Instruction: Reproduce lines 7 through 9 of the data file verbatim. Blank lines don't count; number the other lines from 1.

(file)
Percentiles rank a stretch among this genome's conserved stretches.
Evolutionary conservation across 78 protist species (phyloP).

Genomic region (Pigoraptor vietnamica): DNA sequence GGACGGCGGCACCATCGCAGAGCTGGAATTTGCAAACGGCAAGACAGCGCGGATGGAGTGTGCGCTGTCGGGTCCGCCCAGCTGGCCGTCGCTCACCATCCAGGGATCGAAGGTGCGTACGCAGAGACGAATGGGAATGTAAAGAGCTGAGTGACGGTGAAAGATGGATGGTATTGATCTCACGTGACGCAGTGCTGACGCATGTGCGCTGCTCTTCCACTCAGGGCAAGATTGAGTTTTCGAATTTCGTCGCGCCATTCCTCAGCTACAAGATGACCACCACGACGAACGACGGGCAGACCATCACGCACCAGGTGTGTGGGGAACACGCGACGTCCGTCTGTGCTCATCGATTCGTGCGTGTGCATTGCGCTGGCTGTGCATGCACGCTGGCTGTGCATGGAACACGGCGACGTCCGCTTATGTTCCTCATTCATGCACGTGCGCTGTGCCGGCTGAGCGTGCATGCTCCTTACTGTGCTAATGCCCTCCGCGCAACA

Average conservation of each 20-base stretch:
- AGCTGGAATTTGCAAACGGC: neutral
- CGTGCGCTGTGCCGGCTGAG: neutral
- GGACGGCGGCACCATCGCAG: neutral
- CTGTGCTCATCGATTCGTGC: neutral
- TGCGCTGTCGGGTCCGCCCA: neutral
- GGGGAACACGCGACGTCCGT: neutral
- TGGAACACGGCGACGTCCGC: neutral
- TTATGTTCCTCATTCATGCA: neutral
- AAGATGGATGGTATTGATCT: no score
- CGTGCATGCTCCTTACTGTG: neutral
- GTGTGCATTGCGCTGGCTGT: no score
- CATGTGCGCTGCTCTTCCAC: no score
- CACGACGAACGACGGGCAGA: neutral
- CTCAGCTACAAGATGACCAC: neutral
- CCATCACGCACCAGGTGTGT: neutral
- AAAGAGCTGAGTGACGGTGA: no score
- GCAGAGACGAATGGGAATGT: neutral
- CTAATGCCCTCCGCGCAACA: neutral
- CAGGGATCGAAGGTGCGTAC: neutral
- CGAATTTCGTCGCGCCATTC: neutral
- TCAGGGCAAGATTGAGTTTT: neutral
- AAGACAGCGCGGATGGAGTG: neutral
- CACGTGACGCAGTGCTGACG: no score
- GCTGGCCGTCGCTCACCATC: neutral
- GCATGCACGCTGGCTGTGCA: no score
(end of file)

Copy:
- GGACGGCGGCACCATCGCAG: neutral
- CTGTGCTCATCGATTCGTGC: neutral
- TGCGCTGTCGGGTCCGCCCA: neutral